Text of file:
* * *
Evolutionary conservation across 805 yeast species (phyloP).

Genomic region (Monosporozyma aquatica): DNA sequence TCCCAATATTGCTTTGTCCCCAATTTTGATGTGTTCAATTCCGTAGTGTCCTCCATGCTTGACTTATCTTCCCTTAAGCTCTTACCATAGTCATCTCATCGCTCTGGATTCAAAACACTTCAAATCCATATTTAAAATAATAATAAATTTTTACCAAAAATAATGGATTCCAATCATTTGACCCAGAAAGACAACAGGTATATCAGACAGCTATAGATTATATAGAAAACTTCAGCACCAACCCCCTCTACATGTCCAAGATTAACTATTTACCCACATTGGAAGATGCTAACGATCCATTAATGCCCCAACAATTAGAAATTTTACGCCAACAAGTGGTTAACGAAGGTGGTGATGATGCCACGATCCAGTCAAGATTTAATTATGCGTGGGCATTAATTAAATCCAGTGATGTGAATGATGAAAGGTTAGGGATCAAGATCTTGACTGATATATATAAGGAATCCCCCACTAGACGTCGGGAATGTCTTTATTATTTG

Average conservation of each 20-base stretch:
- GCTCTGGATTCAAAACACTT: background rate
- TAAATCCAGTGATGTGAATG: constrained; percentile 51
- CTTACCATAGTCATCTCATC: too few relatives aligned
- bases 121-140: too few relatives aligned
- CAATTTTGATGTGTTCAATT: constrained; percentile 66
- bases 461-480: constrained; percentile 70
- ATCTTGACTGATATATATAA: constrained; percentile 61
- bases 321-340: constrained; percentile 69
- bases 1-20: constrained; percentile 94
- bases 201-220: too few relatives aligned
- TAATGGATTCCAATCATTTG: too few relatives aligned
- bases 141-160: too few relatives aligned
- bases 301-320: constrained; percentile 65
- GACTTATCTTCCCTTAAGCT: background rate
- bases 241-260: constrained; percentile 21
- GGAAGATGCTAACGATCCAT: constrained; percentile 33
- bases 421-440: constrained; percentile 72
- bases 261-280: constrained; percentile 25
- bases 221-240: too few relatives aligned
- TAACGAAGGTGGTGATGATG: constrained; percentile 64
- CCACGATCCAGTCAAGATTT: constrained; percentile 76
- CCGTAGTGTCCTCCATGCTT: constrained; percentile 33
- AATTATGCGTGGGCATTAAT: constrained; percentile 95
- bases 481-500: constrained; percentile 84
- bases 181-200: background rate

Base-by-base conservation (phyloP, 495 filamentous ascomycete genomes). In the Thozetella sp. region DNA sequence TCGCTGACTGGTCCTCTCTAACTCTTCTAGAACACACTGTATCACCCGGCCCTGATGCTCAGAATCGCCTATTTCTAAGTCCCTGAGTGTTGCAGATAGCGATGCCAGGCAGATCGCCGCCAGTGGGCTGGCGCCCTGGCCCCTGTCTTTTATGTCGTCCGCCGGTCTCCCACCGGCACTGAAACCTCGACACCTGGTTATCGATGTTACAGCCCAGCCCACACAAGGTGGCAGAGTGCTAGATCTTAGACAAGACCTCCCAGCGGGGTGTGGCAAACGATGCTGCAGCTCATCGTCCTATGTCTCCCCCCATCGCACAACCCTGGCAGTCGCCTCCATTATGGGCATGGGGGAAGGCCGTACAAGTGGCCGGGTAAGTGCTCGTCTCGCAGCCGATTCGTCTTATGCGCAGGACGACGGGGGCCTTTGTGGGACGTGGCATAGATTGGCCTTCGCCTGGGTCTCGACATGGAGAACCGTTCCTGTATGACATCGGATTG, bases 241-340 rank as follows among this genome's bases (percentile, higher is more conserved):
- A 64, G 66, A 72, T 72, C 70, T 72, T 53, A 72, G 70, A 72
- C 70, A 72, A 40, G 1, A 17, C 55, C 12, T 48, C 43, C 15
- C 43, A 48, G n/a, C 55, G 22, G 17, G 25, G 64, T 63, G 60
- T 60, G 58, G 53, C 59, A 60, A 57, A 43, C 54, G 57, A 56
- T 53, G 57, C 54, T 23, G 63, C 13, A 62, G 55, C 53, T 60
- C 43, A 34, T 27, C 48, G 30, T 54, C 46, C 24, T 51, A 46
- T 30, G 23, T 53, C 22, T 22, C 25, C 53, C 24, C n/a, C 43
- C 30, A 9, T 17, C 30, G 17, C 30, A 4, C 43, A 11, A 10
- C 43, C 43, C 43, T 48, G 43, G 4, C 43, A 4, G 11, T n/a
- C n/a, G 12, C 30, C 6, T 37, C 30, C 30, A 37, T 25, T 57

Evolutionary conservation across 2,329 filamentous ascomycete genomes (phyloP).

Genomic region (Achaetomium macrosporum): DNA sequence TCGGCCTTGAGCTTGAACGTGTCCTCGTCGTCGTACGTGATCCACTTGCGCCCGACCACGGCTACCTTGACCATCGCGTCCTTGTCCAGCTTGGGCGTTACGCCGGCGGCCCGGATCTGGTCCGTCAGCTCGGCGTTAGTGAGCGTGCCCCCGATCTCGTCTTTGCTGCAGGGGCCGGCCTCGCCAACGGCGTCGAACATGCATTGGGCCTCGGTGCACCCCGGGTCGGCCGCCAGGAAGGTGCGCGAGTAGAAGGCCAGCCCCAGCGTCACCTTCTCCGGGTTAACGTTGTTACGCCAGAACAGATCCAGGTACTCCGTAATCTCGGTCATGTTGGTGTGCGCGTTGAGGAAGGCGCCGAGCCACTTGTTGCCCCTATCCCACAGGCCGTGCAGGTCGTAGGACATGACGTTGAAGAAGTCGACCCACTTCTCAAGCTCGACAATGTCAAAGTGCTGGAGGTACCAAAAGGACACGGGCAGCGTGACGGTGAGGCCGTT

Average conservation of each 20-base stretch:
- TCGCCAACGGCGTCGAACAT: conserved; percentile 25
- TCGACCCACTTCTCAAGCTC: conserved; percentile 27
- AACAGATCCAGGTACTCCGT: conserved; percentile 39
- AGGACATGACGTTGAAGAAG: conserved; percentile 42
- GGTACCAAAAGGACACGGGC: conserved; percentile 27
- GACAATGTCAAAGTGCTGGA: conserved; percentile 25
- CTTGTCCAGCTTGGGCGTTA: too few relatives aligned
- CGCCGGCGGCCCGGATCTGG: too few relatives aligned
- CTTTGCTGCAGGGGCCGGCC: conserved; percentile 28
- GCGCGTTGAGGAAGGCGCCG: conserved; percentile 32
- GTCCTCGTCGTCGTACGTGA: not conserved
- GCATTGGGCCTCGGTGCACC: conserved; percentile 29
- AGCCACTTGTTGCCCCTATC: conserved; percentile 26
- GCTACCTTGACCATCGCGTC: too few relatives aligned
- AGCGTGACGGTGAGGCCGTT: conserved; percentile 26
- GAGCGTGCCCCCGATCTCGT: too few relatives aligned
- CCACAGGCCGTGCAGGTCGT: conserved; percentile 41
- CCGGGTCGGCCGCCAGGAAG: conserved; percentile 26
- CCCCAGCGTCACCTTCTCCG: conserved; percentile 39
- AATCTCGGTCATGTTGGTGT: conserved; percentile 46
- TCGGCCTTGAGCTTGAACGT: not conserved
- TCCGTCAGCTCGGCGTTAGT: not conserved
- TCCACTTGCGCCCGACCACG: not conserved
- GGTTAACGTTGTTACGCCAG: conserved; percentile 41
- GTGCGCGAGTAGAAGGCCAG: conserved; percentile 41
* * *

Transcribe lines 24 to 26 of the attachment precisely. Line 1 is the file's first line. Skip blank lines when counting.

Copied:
- CCACGATCCAGTCAAGATTT: constrained; percentile 76
- CCGTAGTGTCCTCCATGCTT: constrained; percentile 33
- AATTATGCGTGGGCATTAAT: constrained; percentile 95